Indian Journal of Urology
EDITORIAL
Year
: 2021  |  Volume : 37  |  Issue : 2  |  Page : 111--112

Round Up


Santosh Kumar 
 Department of Urology, Christian Medical College, Vellore, Tamil Nadu, India

Correspondence Address:
Santosh Kumar
Department of Urology, Christian Medical College, Vellore, Tamil Nadu
India




How to cite this article:
Kumar S. Round Up.Indian J Urol 2021;37:111-112


How to cite this URL:
Kumar S. Round Up. Indian J Urol [serial online] 2021 [cited 2021 Jul 25 ];37:111-112
Available from: https://www.indianjurol.com/text.asp?2021/37/2/111/312938


Full Text

 Role of Extended Pelvic Lymph Node Dissection in the Management of Prostate Cancer



The role of extended pelvic lymph node dissection in the management of prostate cancer is controversial. A single-center, phase 3, prospective randomized control trial was performed between limited (obturator only) or extended pelvic lymphadenectomy in patients with intermediate- or high-risk localized cancer prostate.[1] Biochemical recurrence-free survival (BRFS) was the primary endpoint, and secondary outcomes were metastasis-free survival (MFS) and cancer-specific survival. Median BRFS was 61.4 months in the LPLND group and not achieved in the EPLND group (hazard ratio [HR] 0.91). Secondary endpoints with regard to median MFS were not achieved in either group and there was no death to calculate the cancer-specific survival. On subgroup analysis, those with ISUP grade 3–5 who had EPLND had better BRFS (HR 0.33, 95% confidence interval 0.14–0.74, P = 0.007). The study suggests that EPLND may be offered to patients with aggressive histology. The major limitation of the study is the short follow-up and small sample size. It could act as baseline data to start a large multi-institutional study to verify the findings.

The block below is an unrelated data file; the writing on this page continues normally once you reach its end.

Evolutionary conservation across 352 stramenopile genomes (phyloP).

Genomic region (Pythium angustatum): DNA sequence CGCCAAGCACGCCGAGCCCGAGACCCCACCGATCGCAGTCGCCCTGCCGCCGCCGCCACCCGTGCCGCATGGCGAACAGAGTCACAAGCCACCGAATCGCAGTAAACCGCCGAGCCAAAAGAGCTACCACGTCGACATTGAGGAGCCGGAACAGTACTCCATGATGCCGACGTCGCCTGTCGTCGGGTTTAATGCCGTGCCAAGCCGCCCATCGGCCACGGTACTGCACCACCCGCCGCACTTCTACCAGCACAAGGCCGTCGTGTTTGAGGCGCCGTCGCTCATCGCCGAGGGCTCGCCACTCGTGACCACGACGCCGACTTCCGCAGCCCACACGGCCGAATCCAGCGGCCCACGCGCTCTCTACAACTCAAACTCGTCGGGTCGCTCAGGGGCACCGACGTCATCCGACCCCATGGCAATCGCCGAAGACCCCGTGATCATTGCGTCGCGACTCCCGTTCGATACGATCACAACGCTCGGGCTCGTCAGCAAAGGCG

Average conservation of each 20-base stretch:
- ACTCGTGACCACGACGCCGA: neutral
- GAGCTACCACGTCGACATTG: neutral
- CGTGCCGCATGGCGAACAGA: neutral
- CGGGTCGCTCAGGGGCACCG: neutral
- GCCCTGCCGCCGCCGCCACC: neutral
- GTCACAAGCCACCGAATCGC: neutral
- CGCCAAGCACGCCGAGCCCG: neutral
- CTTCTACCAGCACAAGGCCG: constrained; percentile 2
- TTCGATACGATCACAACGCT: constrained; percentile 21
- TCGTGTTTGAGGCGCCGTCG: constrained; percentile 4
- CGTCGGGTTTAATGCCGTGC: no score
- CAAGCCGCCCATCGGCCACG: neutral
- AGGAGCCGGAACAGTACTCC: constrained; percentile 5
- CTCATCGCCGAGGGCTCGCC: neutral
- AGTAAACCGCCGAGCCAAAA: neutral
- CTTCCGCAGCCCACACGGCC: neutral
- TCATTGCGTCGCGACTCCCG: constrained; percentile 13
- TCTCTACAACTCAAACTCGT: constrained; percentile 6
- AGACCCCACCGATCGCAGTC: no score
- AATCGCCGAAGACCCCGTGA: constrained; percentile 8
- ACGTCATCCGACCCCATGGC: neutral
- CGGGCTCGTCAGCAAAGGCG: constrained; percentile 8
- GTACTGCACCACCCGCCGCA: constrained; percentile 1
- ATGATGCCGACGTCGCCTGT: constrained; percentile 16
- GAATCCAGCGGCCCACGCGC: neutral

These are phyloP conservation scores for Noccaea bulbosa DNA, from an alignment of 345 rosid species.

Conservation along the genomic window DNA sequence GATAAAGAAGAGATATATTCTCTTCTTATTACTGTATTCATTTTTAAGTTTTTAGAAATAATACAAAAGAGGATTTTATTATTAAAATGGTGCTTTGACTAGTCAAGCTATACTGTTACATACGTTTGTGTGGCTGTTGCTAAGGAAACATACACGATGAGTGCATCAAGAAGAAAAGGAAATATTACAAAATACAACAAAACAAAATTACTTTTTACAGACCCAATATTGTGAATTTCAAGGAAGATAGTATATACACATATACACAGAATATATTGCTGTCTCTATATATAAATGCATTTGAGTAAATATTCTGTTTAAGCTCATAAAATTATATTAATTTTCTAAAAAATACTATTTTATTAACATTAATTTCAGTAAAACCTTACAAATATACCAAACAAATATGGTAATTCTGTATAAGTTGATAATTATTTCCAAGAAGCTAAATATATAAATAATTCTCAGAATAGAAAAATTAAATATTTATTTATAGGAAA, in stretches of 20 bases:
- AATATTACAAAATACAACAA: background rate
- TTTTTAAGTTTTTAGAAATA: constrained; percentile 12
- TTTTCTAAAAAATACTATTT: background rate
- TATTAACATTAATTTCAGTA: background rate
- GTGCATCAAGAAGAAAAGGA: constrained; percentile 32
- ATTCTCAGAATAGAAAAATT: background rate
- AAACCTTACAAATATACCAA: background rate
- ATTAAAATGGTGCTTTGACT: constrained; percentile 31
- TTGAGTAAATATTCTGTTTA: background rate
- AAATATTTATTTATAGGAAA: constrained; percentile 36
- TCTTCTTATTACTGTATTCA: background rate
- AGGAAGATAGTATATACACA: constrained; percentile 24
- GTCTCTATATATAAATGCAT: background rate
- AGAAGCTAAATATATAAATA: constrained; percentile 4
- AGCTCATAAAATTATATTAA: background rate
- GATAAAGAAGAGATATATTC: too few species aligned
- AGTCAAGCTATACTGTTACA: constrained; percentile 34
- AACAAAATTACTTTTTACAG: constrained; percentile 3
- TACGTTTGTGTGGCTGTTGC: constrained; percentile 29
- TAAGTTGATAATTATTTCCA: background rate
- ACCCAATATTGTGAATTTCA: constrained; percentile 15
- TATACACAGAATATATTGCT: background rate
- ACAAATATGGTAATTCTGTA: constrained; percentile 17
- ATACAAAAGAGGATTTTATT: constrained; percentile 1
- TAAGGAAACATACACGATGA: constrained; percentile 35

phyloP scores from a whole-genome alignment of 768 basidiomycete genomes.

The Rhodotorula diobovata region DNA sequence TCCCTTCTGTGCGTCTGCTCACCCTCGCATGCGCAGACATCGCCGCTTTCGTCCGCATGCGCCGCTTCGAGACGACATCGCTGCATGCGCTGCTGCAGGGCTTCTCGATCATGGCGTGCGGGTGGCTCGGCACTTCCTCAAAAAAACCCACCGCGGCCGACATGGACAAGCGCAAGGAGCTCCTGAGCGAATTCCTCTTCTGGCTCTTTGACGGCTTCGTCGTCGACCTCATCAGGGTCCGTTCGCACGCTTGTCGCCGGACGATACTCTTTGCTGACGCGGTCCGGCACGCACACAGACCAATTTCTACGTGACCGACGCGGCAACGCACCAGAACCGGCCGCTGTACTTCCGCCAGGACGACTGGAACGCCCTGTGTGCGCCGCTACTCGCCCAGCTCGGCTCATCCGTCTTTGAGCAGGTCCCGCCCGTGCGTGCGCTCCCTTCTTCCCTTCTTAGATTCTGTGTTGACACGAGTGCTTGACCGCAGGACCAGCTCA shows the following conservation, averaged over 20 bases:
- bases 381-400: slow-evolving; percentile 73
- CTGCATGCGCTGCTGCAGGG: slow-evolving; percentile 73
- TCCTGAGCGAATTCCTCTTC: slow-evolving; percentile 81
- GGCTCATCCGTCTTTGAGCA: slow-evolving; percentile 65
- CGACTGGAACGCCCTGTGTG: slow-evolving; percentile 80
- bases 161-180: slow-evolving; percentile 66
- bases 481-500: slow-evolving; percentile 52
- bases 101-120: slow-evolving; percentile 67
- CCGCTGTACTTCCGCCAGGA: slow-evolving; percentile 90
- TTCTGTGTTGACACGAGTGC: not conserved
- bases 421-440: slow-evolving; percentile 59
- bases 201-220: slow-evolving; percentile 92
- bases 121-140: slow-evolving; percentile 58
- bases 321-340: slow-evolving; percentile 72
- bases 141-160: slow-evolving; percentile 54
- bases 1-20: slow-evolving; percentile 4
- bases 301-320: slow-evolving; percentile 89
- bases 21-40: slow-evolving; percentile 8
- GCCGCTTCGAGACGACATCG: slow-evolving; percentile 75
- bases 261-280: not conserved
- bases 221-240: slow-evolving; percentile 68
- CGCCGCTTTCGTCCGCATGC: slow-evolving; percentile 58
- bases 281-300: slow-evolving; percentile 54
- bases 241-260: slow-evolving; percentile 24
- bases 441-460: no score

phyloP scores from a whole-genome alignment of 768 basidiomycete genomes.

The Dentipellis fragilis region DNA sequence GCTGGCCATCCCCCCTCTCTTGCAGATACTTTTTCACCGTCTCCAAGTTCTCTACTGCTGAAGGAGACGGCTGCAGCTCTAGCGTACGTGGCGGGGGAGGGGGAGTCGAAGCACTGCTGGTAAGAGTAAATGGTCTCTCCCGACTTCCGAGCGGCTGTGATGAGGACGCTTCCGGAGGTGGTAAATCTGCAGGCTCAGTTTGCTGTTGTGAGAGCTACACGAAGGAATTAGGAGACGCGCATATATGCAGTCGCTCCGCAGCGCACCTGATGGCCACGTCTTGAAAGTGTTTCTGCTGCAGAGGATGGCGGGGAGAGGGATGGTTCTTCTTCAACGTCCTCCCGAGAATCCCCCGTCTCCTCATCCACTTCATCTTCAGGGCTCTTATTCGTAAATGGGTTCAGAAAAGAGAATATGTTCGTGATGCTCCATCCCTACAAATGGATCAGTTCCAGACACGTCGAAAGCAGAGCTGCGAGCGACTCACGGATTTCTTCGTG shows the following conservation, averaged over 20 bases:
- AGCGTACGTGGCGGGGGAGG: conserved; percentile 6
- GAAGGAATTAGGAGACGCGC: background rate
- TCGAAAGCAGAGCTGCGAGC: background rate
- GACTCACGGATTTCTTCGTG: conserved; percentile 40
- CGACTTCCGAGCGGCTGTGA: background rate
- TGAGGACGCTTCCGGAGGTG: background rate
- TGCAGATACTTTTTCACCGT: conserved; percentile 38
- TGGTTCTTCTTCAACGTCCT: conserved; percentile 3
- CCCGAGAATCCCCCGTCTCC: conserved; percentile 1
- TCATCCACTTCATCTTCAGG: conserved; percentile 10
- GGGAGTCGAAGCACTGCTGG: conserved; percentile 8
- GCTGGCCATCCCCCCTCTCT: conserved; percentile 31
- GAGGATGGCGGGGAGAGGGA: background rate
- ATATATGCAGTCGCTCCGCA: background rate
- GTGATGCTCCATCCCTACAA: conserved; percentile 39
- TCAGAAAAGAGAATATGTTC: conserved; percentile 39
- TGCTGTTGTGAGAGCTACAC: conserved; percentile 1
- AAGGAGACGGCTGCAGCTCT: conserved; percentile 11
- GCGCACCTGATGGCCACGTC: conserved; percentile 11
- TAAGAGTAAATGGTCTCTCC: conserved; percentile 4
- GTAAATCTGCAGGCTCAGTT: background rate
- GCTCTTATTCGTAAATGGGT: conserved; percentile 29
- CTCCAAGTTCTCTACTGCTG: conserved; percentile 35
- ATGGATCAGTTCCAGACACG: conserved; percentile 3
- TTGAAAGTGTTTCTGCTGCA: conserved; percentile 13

Comparison of Long-Term Efficacy of Contemporary Treatment of Bladder Outflow Obstruction for Benign Prostatic Hypertrophy



TURP and open prostatectomy are the accepted gold standards for the treatment of bladder outflow obstruction dur to benign prostatic hyperplasia. Photoselective vaporization and laser enucleation of the prostate are used frequently. There are limited head to head data on comparison of long-term efficacy of these treatments. In a study from the German Local Healthcare Fund Registry involving a total of 43,041 patients undergoing these procedures, 5-year efficacy defined as the need for reintervention was studied.[2] About 12.5% of patients required reinterventions. Photoselective vaporization carried an increased hazard of reintervention (HR 1.31, P < 0.001) compared to TURP while open prostatectomy had the lowest risk (HR 0.43, P < 0.001). Laser enucleation was at par with TURP with regard to reintervention. Reintervention rate is a good indicator of long-term efficacy of surgery for relief of bladder outflow obstruction. The strength of the study is the large number of patients and multiple institutions with different levels of care and a 5-year follow-up. Limitations include no-ninclusion of immediate complication rates and an early learning curve with laser enucleation of the prostate.